Cell Biology Faculty and Research
The Abrams Lab examines molecular networks that regulate cell death and explores how chromatin topology controls gene activity.
Our lab focuses on how cancer cells develop the ability to survive stress conditions such as nutrient deprivation and chemotherapy. We use animal models and molecular biology approaches to identify molecular switches that control stress response and we investigate how cancer cells exploit these switches to develop survival skills.
We study how mechanical and chemical signals integrate in space and time to control cytoskeleton dynamics and membrane trafficking. We develop a minimally-perturbing experimental approach that exploits the intrinsic heterogeneity of cell dynamic states to probe the hierarchy and kinetics of mechanochemical signaling cascades.
Our lab is interested in a fundamental question in life sciences: How do cells make decisions? To answer this question we have developed a framework that combines single-cell microscopy, genetic manipulation, and mathematical modeling. We use this framework to determine principles that govern cell fate decisions in budding yeast.
The Fiolka lab extends the current imaging capabilities of optical microscopy such that cancer cell research and drug screening can be performed in physiologically relevant, 3D environments, ex vivo and in vivo. The microscope development is focused on improving the spatiotemporal resolution and optical penetration depth and translating the new technologies to biological research
Our laboratory studies the cell biology of viral-host interactions. Our main focus is on the interplay between RNA viruses, such as influenza A and vesicular stomatitis viruses, and nuclear processes. We investigate interactions of virulence factors with RNA processing and nucleo-cytoplasmic trafficking, which regulate viral replication and antiviral response.
We use fibroblasts interacting with 3D collagen as a model of fibrous connective tissue to learn about cell behavior in a tissue-like environment. Our research focuses on motile and mechanical interactions between cells and matrix. We analyze these interactions at global and subcellular levels to understand the impact of cell-matrix tension state on cell morphology and mechanical behavior.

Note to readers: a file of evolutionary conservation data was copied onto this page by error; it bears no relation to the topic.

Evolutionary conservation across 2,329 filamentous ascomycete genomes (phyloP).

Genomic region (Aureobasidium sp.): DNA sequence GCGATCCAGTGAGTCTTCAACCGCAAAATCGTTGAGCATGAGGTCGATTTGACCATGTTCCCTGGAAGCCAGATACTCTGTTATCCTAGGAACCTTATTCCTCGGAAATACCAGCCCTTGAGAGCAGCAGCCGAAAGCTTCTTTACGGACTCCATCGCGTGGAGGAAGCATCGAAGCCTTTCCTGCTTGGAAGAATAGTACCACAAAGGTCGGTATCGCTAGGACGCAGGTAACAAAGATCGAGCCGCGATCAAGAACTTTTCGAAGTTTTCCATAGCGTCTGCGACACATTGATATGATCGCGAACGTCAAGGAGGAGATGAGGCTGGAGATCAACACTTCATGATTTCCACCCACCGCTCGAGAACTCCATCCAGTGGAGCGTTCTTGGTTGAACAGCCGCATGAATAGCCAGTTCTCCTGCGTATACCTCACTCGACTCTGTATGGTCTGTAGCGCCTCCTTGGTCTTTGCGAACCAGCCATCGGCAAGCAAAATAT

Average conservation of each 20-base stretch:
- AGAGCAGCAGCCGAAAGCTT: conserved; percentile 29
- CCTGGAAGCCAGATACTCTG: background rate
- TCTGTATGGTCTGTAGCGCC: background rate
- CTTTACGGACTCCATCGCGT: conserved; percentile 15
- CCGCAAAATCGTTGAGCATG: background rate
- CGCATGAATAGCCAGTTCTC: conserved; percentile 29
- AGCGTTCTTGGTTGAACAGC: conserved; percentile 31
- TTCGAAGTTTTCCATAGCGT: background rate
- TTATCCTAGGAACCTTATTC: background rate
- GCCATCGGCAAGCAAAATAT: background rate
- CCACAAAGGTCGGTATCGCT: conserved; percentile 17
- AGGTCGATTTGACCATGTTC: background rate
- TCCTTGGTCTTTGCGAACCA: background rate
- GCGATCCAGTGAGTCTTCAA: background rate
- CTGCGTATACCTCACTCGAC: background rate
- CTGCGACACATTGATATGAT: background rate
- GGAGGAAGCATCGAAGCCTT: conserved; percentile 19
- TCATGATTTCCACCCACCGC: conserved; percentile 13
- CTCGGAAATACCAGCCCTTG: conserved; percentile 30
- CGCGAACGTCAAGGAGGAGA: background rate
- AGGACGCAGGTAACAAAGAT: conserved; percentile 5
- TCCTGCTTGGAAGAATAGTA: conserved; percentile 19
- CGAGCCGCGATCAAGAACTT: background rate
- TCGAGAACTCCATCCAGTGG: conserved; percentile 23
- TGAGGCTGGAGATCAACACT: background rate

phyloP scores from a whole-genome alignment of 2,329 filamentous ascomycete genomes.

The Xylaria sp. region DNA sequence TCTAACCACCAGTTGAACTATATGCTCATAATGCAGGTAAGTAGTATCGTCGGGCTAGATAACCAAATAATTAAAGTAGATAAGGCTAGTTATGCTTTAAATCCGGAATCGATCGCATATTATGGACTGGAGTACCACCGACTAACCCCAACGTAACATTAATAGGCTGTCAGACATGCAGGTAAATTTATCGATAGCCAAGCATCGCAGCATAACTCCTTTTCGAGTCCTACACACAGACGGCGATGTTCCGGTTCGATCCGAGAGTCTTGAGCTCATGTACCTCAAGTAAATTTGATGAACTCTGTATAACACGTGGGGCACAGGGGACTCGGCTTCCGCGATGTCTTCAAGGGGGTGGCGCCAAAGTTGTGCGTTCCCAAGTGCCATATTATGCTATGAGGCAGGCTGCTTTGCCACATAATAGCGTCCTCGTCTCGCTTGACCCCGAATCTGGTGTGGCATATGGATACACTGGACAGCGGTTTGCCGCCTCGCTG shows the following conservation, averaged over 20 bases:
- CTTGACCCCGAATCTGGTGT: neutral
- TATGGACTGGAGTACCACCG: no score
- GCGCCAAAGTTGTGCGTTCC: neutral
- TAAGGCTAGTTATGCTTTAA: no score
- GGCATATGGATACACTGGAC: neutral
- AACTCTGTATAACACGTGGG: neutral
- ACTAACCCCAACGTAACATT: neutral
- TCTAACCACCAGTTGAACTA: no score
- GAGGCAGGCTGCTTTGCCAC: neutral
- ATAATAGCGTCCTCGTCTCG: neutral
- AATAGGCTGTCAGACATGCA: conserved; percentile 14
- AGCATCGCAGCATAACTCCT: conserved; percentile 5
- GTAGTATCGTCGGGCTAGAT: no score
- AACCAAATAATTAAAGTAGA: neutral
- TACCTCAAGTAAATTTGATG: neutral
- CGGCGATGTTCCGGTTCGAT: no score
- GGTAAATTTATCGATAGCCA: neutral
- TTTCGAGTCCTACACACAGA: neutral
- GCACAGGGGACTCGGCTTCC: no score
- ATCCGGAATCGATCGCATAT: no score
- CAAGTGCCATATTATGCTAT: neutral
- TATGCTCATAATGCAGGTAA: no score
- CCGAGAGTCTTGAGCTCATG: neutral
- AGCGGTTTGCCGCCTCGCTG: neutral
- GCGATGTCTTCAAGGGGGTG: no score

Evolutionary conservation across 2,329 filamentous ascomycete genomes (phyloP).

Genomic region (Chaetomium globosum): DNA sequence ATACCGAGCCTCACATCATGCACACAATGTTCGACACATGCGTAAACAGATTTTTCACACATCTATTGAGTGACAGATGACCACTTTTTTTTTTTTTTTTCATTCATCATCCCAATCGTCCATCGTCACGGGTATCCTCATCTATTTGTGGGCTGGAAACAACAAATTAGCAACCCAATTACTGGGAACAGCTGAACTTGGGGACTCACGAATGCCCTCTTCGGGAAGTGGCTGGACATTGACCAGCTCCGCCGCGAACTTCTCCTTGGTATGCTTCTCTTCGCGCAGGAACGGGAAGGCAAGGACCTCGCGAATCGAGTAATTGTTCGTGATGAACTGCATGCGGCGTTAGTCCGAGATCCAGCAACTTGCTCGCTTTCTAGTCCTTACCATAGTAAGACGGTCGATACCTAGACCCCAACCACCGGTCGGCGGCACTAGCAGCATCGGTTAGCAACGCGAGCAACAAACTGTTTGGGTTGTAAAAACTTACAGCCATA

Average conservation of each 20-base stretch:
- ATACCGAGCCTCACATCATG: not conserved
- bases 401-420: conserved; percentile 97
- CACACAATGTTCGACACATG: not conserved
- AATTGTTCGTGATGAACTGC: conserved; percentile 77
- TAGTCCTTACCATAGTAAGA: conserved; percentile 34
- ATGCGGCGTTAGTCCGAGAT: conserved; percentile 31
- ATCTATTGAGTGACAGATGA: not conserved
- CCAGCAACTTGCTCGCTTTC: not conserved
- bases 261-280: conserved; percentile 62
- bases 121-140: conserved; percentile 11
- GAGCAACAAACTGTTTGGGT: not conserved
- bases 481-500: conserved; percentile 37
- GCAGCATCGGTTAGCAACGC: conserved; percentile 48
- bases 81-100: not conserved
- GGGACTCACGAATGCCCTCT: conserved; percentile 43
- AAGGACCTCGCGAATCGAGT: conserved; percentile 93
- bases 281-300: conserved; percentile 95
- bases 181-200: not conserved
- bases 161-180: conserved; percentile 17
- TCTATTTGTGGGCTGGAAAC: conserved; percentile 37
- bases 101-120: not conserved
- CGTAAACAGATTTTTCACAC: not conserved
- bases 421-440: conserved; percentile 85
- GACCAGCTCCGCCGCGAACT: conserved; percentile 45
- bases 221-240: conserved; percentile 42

Our lab studies how cellular membranes are sculpted during processes like vesicle budding, organelle biogenesis, and the formation of inter-organelle membrane contact sites. We employ both budding yeast and mammalian cell systems to reveal molecular mechanisms of this membrane remodeling, and our main projects use combinations of cell biology, genetics, biochemistry, and structural biology to deeply understand cellular sculpting events.
Our laboratory is interested in the molecular mechanisms governing cytokine receptor signal transduction in hematopoietic stem and progenitor cells, and understanding how deregulation in these mechanisms results in hematological malignancies and cancer.
Our research is two-fold: We study mechanisms regulating hormone release in the islets of Langerhans and to develop techniques to monitor changes of islet beta cell mass or function in vivo. We also perform functional analysis of microRNAs by identifying their target genes in a defined biological context.
The Lum Lab studies cellular communication systems that coordinate cell fate decision-making in metazoans, including Wnt and Hedgehog. We combine high-throughput experimental strategies in cultured cells with genetic, chemical, and biochemical approaches in vitro and in vivo to uncover actionable mechanisms supporting injury repair and cancerous growth.
Our lab studies the role of adaptor proteins on plasma membrane function in the context of endocytosis and cellular signaling.
Our lab studies why cells utilize primary cilia to organize signaling, and how extracellular inputs are spatio-temporally integrated by these compartments. Studying ciliary signaling also provides a more general paradigm for studying cellular sensory networks in regulating developmental pathways, and disease pathologies.
Our lab studies 3D structures and cell biological functions of macromolecular complexes inside cells, such as molecular motors, microtubules in cilia, and cancer-related nuclear proteins.
We study the mechanisms that govern and regulate clathrin-mediated endocytosis using biochemistry, biophysics, molecular cell biology and quantitative live-cell fluorescence microscopy.
We study the molecular mechanisms governing the function and inheritance of complex cellular organelles. In particular, we are investigating how the single Golgi apparatus is partitioned by the spindle machinery in mitosis as well as the regulatory role of the Golgi in organizing polarity during cell migration.
The Shay/Wright Lab studies the role of telomere biology in aging and cancer, the molecular mechanism of telomere replication and telomerase action, and how to translate these into clinical applications.
Michael White, Ph.D. • Lab Website • firstname.lastname@example.org
We study molecular mechanisms for controlling cell growth and differentiation. The broad goal of our research is to contribute to uncovering the molecular nature of cell autonomous regulatory mechanisms permitting appropriate responses of human cells to their environment.